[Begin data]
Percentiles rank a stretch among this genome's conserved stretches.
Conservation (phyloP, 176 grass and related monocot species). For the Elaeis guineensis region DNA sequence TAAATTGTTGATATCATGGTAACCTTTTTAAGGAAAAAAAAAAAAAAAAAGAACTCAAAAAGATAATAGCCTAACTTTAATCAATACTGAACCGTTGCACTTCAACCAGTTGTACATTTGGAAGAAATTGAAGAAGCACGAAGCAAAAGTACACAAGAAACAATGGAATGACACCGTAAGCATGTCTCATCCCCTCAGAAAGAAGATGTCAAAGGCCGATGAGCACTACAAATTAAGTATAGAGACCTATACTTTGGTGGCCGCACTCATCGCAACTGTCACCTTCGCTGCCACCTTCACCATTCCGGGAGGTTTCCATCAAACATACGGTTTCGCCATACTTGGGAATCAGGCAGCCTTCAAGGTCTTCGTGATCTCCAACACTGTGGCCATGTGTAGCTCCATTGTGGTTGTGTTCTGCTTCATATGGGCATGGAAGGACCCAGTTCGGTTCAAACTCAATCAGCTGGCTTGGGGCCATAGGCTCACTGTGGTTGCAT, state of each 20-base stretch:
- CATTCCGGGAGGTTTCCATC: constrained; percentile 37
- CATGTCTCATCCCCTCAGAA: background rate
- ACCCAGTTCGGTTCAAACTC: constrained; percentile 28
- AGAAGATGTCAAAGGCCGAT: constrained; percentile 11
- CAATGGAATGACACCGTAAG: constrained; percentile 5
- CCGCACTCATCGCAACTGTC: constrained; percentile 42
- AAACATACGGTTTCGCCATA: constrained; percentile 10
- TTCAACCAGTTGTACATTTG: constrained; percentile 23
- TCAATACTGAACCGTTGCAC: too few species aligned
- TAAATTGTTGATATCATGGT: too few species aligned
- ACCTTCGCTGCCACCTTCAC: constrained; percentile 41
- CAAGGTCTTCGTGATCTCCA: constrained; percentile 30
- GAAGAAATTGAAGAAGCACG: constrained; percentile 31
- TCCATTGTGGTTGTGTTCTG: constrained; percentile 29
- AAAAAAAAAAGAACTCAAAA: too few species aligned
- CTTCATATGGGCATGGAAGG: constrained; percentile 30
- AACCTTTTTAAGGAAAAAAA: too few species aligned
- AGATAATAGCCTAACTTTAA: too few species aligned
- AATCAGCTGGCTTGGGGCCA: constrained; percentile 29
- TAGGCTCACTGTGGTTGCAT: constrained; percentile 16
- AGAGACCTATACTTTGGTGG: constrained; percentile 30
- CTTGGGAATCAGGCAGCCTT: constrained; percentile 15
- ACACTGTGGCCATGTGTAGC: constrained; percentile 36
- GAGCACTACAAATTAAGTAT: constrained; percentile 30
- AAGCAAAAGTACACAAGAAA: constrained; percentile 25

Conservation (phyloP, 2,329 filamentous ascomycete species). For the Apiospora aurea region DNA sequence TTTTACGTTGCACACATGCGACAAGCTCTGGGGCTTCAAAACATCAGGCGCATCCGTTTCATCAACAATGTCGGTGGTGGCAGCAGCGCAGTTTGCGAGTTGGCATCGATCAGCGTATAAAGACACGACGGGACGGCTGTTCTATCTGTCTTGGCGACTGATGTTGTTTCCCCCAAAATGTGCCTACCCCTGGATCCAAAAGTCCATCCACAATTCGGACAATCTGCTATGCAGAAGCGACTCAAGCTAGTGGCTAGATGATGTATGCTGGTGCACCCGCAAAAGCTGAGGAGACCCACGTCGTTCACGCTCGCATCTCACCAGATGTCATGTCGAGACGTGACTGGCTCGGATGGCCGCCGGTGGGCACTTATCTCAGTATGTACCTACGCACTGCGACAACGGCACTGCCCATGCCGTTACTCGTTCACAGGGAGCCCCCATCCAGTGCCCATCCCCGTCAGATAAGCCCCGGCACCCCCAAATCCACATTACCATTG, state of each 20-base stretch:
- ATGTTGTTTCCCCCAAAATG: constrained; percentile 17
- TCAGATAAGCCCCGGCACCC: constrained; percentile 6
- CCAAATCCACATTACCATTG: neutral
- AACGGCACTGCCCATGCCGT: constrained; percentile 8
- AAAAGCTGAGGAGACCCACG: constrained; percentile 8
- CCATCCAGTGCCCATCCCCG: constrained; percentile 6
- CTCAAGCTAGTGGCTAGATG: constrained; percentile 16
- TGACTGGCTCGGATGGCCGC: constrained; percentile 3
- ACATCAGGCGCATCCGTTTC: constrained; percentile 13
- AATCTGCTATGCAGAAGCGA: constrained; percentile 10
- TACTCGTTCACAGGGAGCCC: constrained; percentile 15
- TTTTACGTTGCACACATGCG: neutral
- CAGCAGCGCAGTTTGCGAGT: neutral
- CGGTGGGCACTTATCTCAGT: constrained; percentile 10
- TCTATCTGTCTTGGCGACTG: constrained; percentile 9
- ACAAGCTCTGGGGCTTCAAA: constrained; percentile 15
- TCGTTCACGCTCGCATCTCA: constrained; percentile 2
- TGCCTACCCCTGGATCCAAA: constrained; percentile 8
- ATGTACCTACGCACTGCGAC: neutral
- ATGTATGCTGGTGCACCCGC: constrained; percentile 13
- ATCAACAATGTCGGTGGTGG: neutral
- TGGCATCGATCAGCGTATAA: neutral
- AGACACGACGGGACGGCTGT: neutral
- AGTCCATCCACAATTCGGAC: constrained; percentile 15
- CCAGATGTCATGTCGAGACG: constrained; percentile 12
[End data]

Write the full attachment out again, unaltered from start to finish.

Percentiles rank a stretch among this genome's conserved stretches.
Conservation (phyloP, 176 grass and related monocot species). For the Elaeis guineensis region DNA sequence TAAATTGTTGATATCATGGTAACCTTTTTAAGGAAAAAAAAAAAAAAAAAGAACTCAAAAAGATAATAGCCTAACTTTAATCAATACTGAACCGTTGCACTTCAACCAGTTGTACATTTGGAAGAAATTGAAGAAGCACGAAGCAAAAGTACACAAGAAACAATGGAATGACACCGTAAGCATGTCTCATCCCCTCAGAAAGAAGATGTCAAAGGCCGATGAGCACTACAAATTAAGTATAGAGACCTATACTTTGGTGGCCGCACTCATCGCAACTGTCACCTTCGCTGCCACCTTCACCATTCCGGGAGGTTTCCATCAAACATACGGTTTCGCCATACTTGGGAATCAGGCAGCCTTCAAGGTCTTCGTGATCTCCAACACTGTGGCCATGTGTAGCTCCATTGTGGTTGTGTTCTGCTTCATATGGGCATGGAAGGACCCAGTTCGGTTCAAACTCAATCAGCTGGCTTGGGGCCATAGGCTCACTGTGGTTGCAT, state of each 20-base stretch:
- CATTCCGGGAGGTTTCCATC: constrained; percentile 37
- CATGTCTCATCCCCTCAGAA: background rate
- ACCCAGTTCGGTTCAAACTC: constrained; percentile 28
- AGAAGATGTCAAAGGCCGAT: constrained; percentile 11
- CAATGGAATGACACCGTAAG: constrained; percentile 5
- CCGCACTCATCGCAACTGTC: constrained; percentile 42
- AAACATACGGTTTCGCCATA: constrained; percentile 10
- TTCAACCAGTTGTACATTTG: constrained; percentile 23
- TCAATACTGAACCGTTGCAC: too few species aligned
- TAAATTGTTGATATCATGGT: too few species aligned
- ACCTTCGCTGCCACCTTCAC: constrained; percentile 41
- CAAGGTCTTCGTGATCTCCA: constrained; percentile 30
- GAAGAAATTGAAGAAGCACG: constrained; percentile 31
- TCCATTGTGGTTGTGTTCTG: constrained; percentile 29
- AAAAAAAAAAGAACTCAAAA: too few species aligned
- CTTCATATGGGCATGGAAGG: constrained; percentile 30
- AACCTTTTTAAGGAAAAAAA: too few species aligned
- AGATAATAGCCTAACTTTAA: too few species aligned
- AATCAGCTGGCTTGGGGCCA: constrained; percentile 29
- TAGGCTCACTGTGGTTGCAT: constrained; percentile 16
- AGAGACCTATACTTTGGTGG: constrained; percentile 30
- CTTGGGAATCAGGCAGCCTT: constrained; percentile 15
- ACACTGTGGCCATGTGTAGC: constrained; percentile 36
- GAGCACTACAAATTAAGTAT: constrained; percentile 30
- AAGCAAAAGTACACAAGAAA: constrained; percentile 25

Conservation (phyloP, 2,329 filamentous ascomycete species). For the Apiospora aurea region DNA sequence TTTTACGTTGCACACATGCGACAAGCTCTGGGGCTTCAAAACATCAGGCGCATCCGTTTCATCAACAATGTCGGTGGTGGCAGCAGCGCAGTTTGCGAGTTGGCATCGATCAGCGTATAAAGACACGACGGGACGGCTGTTCTATCTGTCTTGGCGACTGATGTTGTTTCCCCCAAAATGTGCCTACCCCTGGATCCAAAAGTCCATCCACAATTCGGACAATCTGCTATGCAGAAGCGACTCAAGCTAGTGGCTAGATGATGTATGCTGGTGCACCCGCAAAAGCTGAGGAGACCCACGTCGTTCACGCTCGCATCTCACCAGATGTCATGTCGAGACGTGACTGGCTCGGATGGCCGCCGGTGGGCACTTATCTCAGTATGTACCTACGCACTGCGACAACGGCACTGCCCATGCCGTTACTCGTTCACAGGGAGCCCCCATCCAGTGCCCATCCCCGTCAGATAAGCCCCGGCACCCCCAAATCCACATTACCATTG, state of each 20-base stretch:
- ATGTTGTTTCCCCCAAAATG: constrained; percentile 17
- TCAGATAAGCCCCGGCACCC: constrained; percentile 6
- CCAAATCCACATTACCATTG: neutral
- AACGGCACTGCCCATGCCGT: constrained; percentile 8
- AAAAGCTGAGGAGACCCACG: constrained; percentile 8
- CCATCCAGTGCCCATCCCCG: constrained; percentile 6
- CTCAAGCTAGTGGCTAGATG: constrained; percentile 16
- TGACTGGCTCGGATGGCCGC: constrained; percentile 3
- ACATCAGGCGCATCCGTTTC: constrained; percentile 13
- AATCTGCTATGCAGAAGCGA: constrained; percentile 10
- TACTCGTTCACAGGGAGCCC: constrained; percentile 15
- TTTTACGTTGCACACATGCG: neutral
- CAGCAGCGCAGTTTGCGAGT: neutral
- CGGTGGGCACTTATCTCAGT: constrained; percentile 10
- TCTATCTGTCTTGGCGACTG: constrained; percentile 9
- ACAAGCTCTGGGGCTTCAAA: constrained; percentile 15
- TCGTTCACGCTCGCATCTCA: constrained; percentile 2
- TGCCTACCCCTGGATCCAAA: constrained; percentile 8
- ATGTACCTACGCACTGCGAC: neutral
- ATGTATGCTGGTGCACCCGC: constrained; percentile 13
- ATCAACAATGTCGGTGGTGG: neutral
- TGGCATCGATCAGCGTATAA: neutral
- AGACACGACGGGACGGCTGT: neutral
- AGTCCATCCACAATTCGGAC: constrained; percentile 15
- CCAGATGTCATGTCGAGACG: constrained; percentile 12